Funtodo Industrial Black Issue


Good afternoon-

So, I am trying to do a project with my daughter in which we 3d print a frame and then fill the holes with “Makit Bakit” crystals, put into the oven and make stained glass panes. I have had GREAT success with people resins for miniatures, walls, etc for gaming, but this is the first time using a non-peopoly resin. I am using Funtodo’s Industrial resin as it can bake to over 400 degrees without issues. Unfortunately, I had a print fail, in addition to it ruining my vat on the very first print. Wondering if you might help:

Here are my settings settings:
Laser power 54 (per recommended settings on the spreadsheet for another Funtodo resin)
z moto speed 10
PM moto speed 40
This has been PERFECTLY balanced (within 20 microns) using the 4 post printing method

Here is the model (actually, similar-- I added more supports after it didn’t work, but don’t want to print untilI have run this by people that know more than me.:

It failed miserably. Some posts failed at the bases, others at the top. But several things happened:

  1. The tops of the posts where the object to print was located had this odd amalgam of unformed “blobs”
  2. The ENTIRE surface of the build plate was caked in a thin layer of cured resin, not only where there was supposed to be things printed
  3. The entire surface of the PDMS layer was completely caked with cured resin that took 30 minutes to carefully peel off, but even with being as careful as I could, I still managed to rip the PDMS layer.

Here is what the build plate looked like:

Here is the PDMS layer after peeling away some of the caked on resin (before ruining the PDMS)

And here is the detritus left over after peeling things off of both sides:

Can anyone help me on how to change the settings so I don’t ruin another build plate? Should I turn down the laser to the 40s? What causes the “goopy” failed parts… I haven’t seen that in print failures before. Is adding more support the best option? And finally, one user on the spreadsheet had a laser power of 48 for another fantod resin, but then it is highlighted in red, which made me think that this was shown not to work… or maybe that shows it is verified by many to work?

Where should I go from here?



Below is from the Funtodo web site. They have some resin formulated for laser sla printers but the normal resin is very reactive. That means you’d need to turn the laser down and increase the speed.

Use this guide and test with small prints.

"All our resins are designed to be ultra fast!
Curing times of 0.5 seconds for 0.02mm layers are easily achieved on standard Dlp printers with an average light source of around 240Watts.

A broad range of reactivity!
The resin have a very broad range of reactivity, it extends from the very short wavelengths of 225nm to the near/visible wavelengths of 415nm. By incorporating a very smart blend of photo initiaters and sensitizers, almost any light source can be used to initiate the polymerization process of our resins. No need to modify your expensive DLP projector! Do you have a laser SLA machine? or perhaps a DLP printer with a LED source of illumination? As long as the wavelength is between 225nm and 415nm, it will work, and it will work fast!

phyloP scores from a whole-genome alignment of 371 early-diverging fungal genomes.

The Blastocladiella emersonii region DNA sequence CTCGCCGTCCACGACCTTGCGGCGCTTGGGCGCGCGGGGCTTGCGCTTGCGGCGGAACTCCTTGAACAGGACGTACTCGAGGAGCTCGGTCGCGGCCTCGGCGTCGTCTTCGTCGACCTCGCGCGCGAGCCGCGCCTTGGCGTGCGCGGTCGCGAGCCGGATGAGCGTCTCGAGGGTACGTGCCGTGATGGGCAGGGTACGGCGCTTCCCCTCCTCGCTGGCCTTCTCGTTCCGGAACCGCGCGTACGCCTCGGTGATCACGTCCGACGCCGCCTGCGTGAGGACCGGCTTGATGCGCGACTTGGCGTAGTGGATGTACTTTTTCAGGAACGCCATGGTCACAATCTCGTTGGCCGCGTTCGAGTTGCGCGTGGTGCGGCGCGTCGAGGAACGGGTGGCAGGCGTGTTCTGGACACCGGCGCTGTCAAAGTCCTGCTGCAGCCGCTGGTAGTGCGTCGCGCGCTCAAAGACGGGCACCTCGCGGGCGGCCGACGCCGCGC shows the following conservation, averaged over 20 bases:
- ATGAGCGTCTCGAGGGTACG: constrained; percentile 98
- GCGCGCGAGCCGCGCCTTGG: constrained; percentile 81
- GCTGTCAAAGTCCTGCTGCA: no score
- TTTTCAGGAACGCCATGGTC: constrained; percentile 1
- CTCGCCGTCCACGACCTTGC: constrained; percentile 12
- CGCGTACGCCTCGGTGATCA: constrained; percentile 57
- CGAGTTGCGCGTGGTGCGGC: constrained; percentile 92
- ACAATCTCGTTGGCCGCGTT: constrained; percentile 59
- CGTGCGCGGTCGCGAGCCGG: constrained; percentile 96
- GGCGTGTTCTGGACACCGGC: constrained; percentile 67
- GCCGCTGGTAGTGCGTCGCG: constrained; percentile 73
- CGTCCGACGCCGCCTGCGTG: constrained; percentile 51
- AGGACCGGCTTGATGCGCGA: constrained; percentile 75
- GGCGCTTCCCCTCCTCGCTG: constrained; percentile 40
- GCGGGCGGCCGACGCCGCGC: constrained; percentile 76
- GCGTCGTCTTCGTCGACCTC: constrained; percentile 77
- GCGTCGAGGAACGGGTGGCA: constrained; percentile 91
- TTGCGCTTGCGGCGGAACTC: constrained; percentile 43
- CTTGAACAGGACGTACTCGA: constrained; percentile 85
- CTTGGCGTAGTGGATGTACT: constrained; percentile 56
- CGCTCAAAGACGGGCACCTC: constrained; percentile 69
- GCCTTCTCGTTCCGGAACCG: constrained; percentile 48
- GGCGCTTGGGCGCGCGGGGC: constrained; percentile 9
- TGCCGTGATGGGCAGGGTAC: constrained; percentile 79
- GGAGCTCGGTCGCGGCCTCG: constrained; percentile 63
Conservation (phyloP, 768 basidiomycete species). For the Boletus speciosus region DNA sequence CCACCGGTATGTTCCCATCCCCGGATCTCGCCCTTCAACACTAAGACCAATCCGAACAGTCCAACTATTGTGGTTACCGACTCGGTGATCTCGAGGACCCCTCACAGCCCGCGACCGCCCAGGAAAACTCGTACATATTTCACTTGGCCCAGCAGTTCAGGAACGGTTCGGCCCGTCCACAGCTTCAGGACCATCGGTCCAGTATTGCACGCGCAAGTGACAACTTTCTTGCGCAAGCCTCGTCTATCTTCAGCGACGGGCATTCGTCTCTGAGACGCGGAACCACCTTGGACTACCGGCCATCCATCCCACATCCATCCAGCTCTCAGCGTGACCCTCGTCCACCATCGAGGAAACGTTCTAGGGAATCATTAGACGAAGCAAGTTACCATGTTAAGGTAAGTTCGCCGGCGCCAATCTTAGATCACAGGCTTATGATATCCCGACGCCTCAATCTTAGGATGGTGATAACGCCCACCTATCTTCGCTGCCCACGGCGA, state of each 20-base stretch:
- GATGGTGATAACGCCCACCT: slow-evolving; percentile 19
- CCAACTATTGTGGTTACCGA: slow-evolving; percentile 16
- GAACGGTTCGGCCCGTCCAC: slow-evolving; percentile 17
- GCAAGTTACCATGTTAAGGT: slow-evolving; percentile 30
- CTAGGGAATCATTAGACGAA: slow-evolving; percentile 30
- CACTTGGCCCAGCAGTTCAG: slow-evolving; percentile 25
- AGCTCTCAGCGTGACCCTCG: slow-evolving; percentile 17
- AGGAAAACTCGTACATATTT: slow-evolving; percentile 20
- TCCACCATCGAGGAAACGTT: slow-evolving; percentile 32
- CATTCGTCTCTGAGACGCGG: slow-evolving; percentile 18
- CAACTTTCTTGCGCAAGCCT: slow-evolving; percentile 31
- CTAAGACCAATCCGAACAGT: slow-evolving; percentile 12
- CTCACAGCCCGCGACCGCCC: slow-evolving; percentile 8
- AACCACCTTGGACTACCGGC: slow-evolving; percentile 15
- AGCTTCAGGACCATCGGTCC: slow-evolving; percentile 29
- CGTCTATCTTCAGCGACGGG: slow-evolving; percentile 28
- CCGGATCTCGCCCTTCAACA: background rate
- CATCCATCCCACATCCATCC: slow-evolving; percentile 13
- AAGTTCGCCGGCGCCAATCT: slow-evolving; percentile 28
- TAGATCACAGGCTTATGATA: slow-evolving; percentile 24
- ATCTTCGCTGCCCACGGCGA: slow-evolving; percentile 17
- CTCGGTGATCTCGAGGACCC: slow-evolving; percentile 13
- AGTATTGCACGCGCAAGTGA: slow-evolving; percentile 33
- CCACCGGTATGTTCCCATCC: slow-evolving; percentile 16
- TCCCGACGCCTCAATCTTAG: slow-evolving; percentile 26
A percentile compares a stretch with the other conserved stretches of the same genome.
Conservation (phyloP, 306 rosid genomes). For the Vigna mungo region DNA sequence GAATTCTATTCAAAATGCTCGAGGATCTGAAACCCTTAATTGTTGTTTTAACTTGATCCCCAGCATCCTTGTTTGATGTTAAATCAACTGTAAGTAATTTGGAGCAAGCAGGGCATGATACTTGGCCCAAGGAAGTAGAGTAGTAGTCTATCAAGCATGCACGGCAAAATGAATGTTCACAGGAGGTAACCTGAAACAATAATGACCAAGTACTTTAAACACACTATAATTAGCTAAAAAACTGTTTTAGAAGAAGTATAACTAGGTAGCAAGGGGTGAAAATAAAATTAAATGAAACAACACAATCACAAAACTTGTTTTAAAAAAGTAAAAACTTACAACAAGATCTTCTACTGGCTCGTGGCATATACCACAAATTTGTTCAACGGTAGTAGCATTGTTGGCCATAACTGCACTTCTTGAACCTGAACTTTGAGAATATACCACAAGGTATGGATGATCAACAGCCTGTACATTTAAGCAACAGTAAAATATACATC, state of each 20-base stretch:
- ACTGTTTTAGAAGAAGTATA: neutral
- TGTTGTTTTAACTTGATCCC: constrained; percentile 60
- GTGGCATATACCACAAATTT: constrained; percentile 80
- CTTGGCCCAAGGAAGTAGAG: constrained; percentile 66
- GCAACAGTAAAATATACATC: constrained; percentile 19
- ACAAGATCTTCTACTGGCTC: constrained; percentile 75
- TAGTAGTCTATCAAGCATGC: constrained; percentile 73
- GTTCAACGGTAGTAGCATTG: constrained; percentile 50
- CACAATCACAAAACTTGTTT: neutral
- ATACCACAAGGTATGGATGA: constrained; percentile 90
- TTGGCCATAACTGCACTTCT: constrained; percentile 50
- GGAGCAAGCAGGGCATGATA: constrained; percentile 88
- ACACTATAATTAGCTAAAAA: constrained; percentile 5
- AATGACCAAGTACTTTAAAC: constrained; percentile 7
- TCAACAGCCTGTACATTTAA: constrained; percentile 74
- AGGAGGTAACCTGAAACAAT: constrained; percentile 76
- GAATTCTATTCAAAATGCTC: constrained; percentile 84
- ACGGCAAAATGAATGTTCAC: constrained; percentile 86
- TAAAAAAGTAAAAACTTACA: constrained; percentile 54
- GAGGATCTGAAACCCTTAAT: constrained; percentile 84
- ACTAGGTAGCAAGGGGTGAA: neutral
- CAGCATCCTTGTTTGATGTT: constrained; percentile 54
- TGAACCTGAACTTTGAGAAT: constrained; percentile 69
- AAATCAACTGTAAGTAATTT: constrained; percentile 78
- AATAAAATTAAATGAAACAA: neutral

Besides the wavelength of the lightsource several other factors are important, so please check out our properties page. If you are in doubt if your specific machine is compatible with our resins, just send us an e-mail."


Funtodo resins can have very different reactive level to UV level. They make short work of the PDMS layer inside the vat. Also your orientiation of print is not ideal since it has very high surface area per layer. You should try to tilt it up or even go vertical if you can.


Don’t know about orienting completely vertical… even with peopoly resin when I print many things straight up it burns the PDMS layer quite quickly in any area that has a significant vertical surface. I was printing some hollowed out walls for gaming, and when they are printed straight up, it leaves a very clear line where the wall edge was even after the first print (at 57 power). Since discovering this, I only print in diagonal configurations. But, yes, the surface area is high with the small tilt on it… if had many successes with even more, but with the new resin I will try to tilt it closer to vertical. Only worry is that this resin seems to have less tensile strength than peopoly resin… maybe not by the supplied documentation but based on my VERY limited testing. Worried that tall supports will fail.

I am leveling the current resin vat using the industrial resin. So far 48 power seems to get it to attach to the build plate, but not as strongly as the peopoly resin. Oddly, though, I need to compress the pdms layer significantly more to get it to stick. If I make those pegs each 10.8mm tall, usually 3 of 4 of them will fail. I am compressing to 10.6mm and they all work fine. Could this be a laser power problem… should I up it to 49?


10.6mm is more than enough. you should up the laser instead for this case


Excellent, thanks. I’ll try it at 49 power. I am trying the same print as before, oriented in a approximately 60 degree angle to try to decrease sheer forces.


This half printed at power 48, but supports gave out about half way through. Everything stuck to the build plate just fine. Will up laser to 49 and retry. Is a change in laser power by a single step expected to make much change, or should i go up by 2 instead? The parts that did cure were pretty soft and floppy.


You should be doing this testing with the ring test file and refer to the exposure guide linked above.


you can up the laser but the heat and damage to PDMS will increase